The Commission is disturbed by the PEO’s rejection of a general principle that there should be no disparity between death and disability benefits that are provided to New South Wales Firefighters who are injured in the course of their employment. It is a matter of great regret that the PEO has been unable to embrace as a general principle that as an employer it should treat employees with equity and fairness.

The actions of the PEO in the rejection of Recommendations aimed at the postponement of industrial action contingent upon, in essence, a commitment to a general principle that would provide for equity and fairness to employees is highly regrettable. It is even further disturbing that the explanations provided by the PEO as support for the rejection of such a commitment are plainly unreasonable, unnecessarily pedantic, and against the interests of industrial harmony.

Finally the Commission reiterates that the conduct of the PEO in respect of its failure to accept the spirit of Recommendations made by this Commission in order to avoid industrial action and to generally provide for basic fairness and equity represents a significant and disturbing departure from responsible and appropriate conduct on the part of a major employer in this State.

In a summation of the matters that had been presented before the IRC, the Commission questioned how, in the event of three firefighters dying on duty in the intervening period, the Government could explain to two widows of the three why they were not entitled to the same pensions as the member covered by the State Superannuation Fund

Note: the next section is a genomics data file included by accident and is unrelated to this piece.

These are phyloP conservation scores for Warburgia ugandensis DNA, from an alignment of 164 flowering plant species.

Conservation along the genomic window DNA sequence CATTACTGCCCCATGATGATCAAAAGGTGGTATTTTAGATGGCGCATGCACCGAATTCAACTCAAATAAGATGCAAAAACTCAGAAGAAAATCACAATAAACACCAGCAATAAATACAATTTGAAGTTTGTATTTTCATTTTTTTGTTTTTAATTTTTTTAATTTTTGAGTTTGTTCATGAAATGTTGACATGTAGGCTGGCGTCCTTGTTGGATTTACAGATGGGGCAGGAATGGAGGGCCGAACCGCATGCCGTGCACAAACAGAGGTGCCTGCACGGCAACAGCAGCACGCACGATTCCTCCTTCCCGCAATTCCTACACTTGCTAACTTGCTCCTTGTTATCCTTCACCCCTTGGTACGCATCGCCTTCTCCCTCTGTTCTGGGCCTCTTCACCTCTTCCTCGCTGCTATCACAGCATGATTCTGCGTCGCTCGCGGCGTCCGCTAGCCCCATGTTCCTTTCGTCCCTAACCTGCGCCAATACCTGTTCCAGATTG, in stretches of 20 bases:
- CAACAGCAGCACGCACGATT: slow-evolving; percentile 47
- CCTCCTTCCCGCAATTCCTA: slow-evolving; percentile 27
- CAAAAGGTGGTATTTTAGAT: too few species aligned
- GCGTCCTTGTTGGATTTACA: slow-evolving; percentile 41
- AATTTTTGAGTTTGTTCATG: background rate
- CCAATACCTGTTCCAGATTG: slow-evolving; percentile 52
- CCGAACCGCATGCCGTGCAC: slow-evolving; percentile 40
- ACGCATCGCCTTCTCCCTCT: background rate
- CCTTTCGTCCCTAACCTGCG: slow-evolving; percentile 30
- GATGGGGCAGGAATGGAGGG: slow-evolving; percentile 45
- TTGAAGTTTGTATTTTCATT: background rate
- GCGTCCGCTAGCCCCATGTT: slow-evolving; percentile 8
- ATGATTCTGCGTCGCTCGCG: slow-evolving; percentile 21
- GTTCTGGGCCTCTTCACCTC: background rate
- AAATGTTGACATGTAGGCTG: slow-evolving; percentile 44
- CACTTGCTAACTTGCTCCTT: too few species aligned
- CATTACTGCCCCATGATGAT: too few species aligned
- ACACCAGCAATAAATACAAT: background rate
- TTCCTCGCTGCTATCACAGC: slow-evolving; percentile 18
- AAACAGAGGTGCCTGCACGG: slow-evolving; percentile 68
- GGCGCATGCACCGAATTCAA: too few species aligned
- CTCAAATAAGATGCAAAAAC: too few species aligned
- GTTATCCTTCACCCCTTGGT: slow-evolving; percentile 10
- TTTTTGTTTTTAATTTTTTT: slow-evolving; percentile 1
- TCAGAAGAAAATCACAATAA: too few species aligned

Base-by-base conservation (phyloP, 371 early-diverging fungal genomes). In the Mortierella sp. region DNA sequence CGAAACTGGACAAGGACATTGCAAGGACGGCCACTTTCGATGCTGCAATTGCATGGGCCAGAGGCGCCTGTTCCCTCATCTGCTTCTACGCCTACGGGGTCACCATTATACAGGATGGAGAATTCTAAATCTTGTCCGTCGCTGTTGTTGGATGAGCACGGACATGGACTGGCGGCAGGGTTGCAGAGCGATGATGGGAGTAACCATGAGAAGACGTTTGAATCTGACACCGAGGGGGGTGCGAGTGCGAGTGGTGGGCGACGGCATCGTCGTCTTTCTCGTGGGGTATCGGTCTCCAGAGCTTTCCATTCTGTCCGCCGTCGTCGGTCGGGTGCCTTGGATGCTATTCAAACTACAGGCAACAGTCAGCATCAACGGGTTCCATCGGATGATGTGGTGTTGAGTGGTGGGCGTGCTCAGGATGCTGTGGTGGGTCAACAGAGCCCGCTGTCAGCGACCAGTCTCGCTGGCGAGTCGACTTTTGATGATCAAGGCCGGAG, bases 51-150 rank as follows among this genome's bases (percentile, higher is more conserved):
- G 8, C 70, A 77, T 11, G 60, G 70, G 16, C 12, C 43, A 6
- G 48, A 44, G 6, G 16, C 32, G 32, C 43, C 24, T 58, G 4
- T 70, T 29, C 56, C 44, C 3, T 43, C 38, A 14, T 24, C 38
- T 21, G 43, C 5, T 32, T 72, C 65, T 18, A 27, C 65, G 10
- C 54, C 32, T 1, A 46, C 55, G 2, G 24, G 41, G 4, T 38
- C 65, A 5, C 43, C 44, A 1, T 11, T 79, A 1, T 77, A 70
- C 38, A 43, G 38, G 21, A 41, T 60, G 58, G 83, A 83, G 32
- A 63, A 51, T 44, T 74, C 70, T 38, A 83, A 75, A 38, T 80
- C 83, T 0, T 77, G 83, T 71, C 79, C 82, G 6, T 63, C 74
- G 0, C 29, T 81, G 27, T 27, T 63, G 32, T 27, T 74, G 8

Quite so, you might think. In the face of such a damning assessment of the Government’s principles huge dollops of political spin were in great demand. So the bosses’ Caravan of Lies pulled out from the kerb hitching up new trailers at every stop. A couple of personal favourites over the time of this dispute are

This is what the Firefighters Union wanted
(a seemingly exasperated Commissioner Ian MacDougall on claiming that the Government’s offer met the test of equity. Open letter to all staff 1/8/99.)

The Government accepts that this situation, while not of it’s own making, is unfair. As a matter of principle, the Government believes there should be no disparity between death and disability benefits for frontline firefighters and it’s offer to the FBEU reflects this. (Minister for Emergency Services, Bob Debus.)

Which just goes to show that you firefighters have no idea what you are on about, doesn’t it? Either we are all fools and the Government totally capitulated to our demands without us realising it or they were lying about their offers.

But taking out the gong for the most expensive and insulting lie were the recent advertisements that appeared in the metropolitan newspapers. Citing a cost of $450 million dollars to fund an equitable scheme for 1500 full time and 3000 part time firefighters the Government went into spin doctor overdrive. In today’s political climate ‘spin’ overrides substance and this Government’s existence is underpinned because of it. The use of taxpayer-paid advertising to denigrate Government employees is an interesting tactic, to say the least. It becomes more interesting when the Government uses the media to wilfully misrepresent our argument, as it did with the teachers.